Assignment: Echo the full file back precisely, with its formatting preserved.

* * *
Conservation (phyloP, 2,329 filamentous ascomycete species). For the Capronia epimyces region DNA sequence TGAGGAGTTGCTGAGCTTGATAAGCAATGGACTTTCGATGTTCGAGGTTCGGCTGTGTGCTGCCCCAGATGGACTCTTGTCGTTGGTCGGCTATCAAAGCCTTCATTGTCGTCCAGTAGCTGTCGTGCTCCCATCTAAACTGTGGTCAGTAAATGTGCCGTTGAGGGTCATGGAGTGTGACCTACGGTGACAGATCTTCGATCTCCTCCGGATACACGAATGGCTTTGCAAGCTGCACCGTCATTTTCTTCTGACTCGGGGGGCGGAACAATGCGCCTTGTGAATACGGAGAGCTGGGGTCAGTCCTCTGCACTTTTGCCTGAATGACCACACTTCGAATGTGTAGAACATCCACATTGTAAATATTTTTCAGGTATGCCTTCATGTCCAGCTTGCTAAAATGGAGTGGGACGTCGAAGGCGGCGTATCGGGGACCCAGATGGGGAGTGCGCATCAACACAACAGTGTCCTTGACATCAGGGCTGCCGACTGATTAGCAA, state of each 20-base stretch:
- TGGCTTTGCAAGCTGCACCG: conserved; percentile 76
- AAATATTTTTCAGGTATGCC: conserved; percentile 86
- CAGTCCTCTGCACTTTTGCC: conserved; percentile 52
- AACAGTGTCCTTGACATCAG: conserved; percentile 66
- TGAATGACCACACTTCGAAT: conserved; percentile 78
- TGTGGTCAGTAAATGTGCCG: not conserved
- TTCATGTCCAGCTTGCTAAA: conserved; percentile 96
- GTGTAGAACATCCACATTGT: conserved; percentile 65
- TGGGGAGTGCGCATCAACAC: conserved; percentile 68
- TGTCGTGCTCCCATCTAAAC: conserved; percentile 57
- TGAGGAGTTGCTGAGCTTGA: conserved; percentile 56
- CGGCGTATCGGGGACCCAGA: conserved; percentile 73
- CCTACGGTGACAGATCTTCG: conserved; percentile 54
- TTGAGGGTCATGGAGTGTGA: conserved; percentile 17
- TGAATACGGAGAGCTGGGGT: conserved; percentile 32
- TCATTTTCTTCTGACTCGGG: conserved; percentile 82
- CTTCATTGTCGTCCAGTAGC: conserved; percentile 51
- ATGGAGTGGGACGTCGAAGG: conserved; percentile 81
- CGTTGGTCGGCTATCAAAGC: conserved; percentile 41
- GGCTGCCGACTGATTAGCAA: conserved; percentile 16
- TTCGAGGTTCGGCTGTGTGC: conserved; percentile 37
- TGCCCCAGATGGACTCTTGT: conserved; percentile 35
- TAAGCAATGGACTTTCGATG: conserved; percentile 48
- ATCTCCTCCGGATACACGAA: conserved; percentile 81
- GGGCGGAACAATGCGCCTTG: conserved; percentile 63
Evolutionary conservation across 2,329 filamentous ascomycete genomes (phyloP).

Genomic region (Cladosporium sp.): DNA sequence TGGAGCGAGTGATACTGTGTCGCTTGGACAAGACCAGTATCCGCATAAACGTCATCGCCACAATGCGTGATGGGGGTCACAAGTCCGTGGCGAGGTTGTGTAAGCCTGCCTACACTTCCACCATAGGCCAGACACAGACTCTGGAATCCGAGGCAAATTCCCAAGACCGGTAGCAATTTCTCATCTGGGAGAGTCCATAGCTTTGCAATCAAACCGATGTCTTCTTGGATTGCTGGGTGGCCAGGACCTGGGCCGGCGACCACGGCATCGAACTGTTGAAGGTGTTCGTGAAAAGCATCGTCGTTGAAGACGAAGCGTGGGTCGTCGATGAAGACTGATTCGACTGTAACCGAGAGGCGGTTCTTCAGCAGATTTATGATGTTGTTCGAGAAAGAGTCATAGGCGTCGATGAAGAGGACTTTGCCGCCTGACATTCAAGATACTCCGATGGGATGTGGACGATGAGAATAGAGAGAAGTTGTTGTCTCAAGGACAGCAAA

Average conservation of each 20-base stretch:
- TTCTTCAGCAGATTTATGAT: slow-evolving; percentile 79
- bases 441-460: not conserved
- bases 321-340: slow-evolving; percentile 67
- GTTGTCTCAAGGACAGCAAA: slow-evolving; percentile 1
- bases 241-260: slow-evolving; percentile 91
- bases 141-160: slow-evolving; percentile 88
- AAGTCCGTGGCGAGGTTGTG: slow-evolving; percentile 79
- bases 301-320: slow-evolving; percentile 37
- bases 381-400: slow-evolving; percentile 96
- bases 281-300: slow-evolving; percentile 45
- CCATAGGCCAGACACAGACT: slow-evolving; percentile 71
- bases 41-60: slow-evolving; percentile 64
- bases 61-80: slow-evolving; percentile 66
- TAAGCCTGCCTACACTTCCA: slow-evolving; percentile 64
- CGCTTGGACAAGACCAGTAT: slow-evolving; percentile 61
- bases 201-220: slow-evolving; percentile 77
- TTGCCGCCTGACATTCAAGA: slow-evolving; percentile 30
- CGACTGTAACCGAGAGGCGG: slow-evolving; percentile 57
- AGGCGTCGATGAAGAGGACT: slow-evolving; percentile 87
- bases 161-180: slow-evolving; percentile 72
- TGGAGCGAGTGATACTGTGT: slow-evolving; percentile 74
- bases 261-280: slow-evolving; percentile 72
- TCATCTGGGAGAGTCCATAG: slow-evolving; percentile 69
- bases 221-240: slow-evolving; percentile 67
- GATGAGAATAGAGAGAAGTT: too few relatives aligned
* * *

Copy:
Conservation (phyloP, 2,329 filamentous ascomycete species). For the Capronia epimyces region DNA sequence TGAGGAGTTGCTGAGCTTGATAAGCAATGGACTTTCGATGTTCGAGGTTCGGCTGTGTGCTGCCCCAGATGGACTCTTGTCGTTGGTCGGCTATCAAAGCCTTCATTGTCGTCCAGTAGCTGTCGTGCTCCCATCTAAACTGTGGTCAGTAAATGTGCCGTTGAGGGTCATGGAGTGTGACCTACGGTGACAGATCTTCGATCTCCTCCGGATACACGAATGGCTTTGCAAGCTGCACCGTCATTTTCTTCTGACTCGGGGGGCGGAACAATGCGCCTTGTGAATACGGAGAGCTGGGGTCAGTCCTCTGCACTTTTGCCTGAATGACCACACTTCGAATGTGTAGAACATCCACATTGTAAATATTTTTCAGGTATGCCTTCATGTCCAGCTTGCTAAAATGGAGTGGGACGTCGAAGGCGGCGTATCGGGGACCCAGATGGGGAGTGCGCATCAACACAACAGTGTCCTTGACATCAGGGCTGCCGACTGATTAGCAA, state of each 20-base stretch:
- TGGCTTTGCAAGCTGCACCG: conserved; percentile 76
- AAATATTTTTCAGGTATGCC: conserved; percentile 86
- CAGTCCTCTGCACTTTTGCC: conserved; percentile 52
- AACAGTGTCCTTGACATCAG: conserved; percentile 66
- TGAATGACCACACTTCGAAT: conserved; percentile 78
- TGTGGTCAGTAAATGTGCCG: not conserved
- TTCATGTCCAGCTTGCTAAA: conserved; percentile 96
- GTGTAGAACATCCACATTGT: conserved; percentile 65
- TGGGGAGTGCGCATCAACAC: conserved; percentile 68
- TGTCGTGCTCCCATCTAAAC: conserved; percentile 57
- TGAGGAGTTGCTGAGCTTGA: conserved; percentile 56
- CGGCGTATCGGGGACCCAGA: conserved; percentile 73
- CCTACGGTGACAGATCTTCG: conserved; percentile 54
- TTGAGGGTCATGGAGTGTGA: conserved; percentile 17
- TGAATACGGAGAGCTGGGGT: conserved; percentile 32
- TCATTTTCTTCTGACTCGGG: conserved; percentile 82
- CTTCATTGTCGTCCAGTAGC: conserved; percentile 51
- ATGGAGTGGGACGTCGAAGG: conserved; percentile 81
- CGTTGGTCGGCTATCAAAGC: conserved; percentile 41
- GGCTGCCGACTGATTAGCAA: conserved; percentile 16
- TTCGAGGTTCGGCTGTGTGC: conserved; percentile 37
- TGCCCCAGATGGACTCTTGT: conserved; percentile 35
- TAAGCAATGGACTTTCGATG: conserved; percentile 48
- ATCTCCTCCGGATACACGAA: conserved; percentile 81
- GGGCGGAACAATGCGCCTTG: conserved; percentile 63
Evolutionary conservation across 2,329 filamentous ascomycete genomes (phyloP).

Genomic region (Cladosporium sp.): DNA sequence TGGAGCGAGTGATACTGTGTCGCTTGGACAAGACCAGTATCCGCATAAACGTCATCGCCACAATGCGTGATGGGGGTCACAAGTCCGTGGCGAGGTTGTGTAAGCCTGCCTACACTTCCACCATAGGCCAGACACAGACTCTGGAATCCGAGGCAAATTCCCAAGACCGGTAGCAATTTCTCATCTGGGAGAGTCCATAGCTTTGCAATCAAACCGATGTCTTCTTGGATTGCTGGGTGGCCAGGACCTGGGCCGGCGACCACGGCATCGAACTGTTGAAGGTGTTCGTGAAAAGCATCGTCGTTGAAGACGAAGCGTGGGTCGTCGATGAAGACTGATTCGACTGTAACCGAGAGGCGGTTCTTCAGCAGATTTATGATGTTGTTCGAGAAAGAGTCATAGGCGTCGATGAAGAGGACTTTGCCGCCTGACATTCAAGATACTCCGATGGGATGTGGACGATGAGAATAGAGAGAAGTTGTTGTCTCAAGGACAGCAAA

Average conservation of each 20-base stretch:
- TTCTTCAGCAGATTTATGAT: slow-evolving; percentile 79
- bases 441-460: not conserved
- bases 321-340: slow-evolving; percentile 67
- GTTGTCTCAAGGACAGCAAA: slow-evolving; percentile 1
- bases 241-260: slow-evolving; percentile 91
- bases 141-160: slow-evolving; percentile 88
- AAGTCCGTGGCGAGGTTGTG: slow-evolving; percentile 79
- bases 301-320: slow-evolving; percentile 37
- bases 381-400: slow-evolving; percentile 96
- bases 281-300: slow-evolving; percentile 45
- CCATAGGCCAGACACAGACT: slow-evolving; percentile 71
- bases 41-60: slow-evolving; percentile 64
- bases 61-80: slow-evolving; percentile 66
- TAAGCCTGCCTACACTTCCA: slow-evolving; percentile 64
- CGCTTGGACAAGACCAGTAT: slow-evolving; percentile 61
- bases 201-220: slow-evolving; percentile 77
- TTGCCGCCTGACATTCAAGA: slow-evolving; percentile 30
- CGACTGTAACCGAGAGGCGG: slow-evolving; percentile 57
- AGGCGTCGATGAAGAGGACT: slow-evolving; percentile 87
- bases 161-180: slow-evolving; percentile 72
- TGGAGCGAGTGATACTGTGT: slow-evolving; percentile 74
- bases 261-280: slow-evolving; percentile 72
- TCATCTGGGAGAGTCCATAG: slow-evolving; percentile 69
- bases 221-240: slow-evolving; percentile 67
- GATGAGAATAGAGAGAAGTT: too few relatives aligned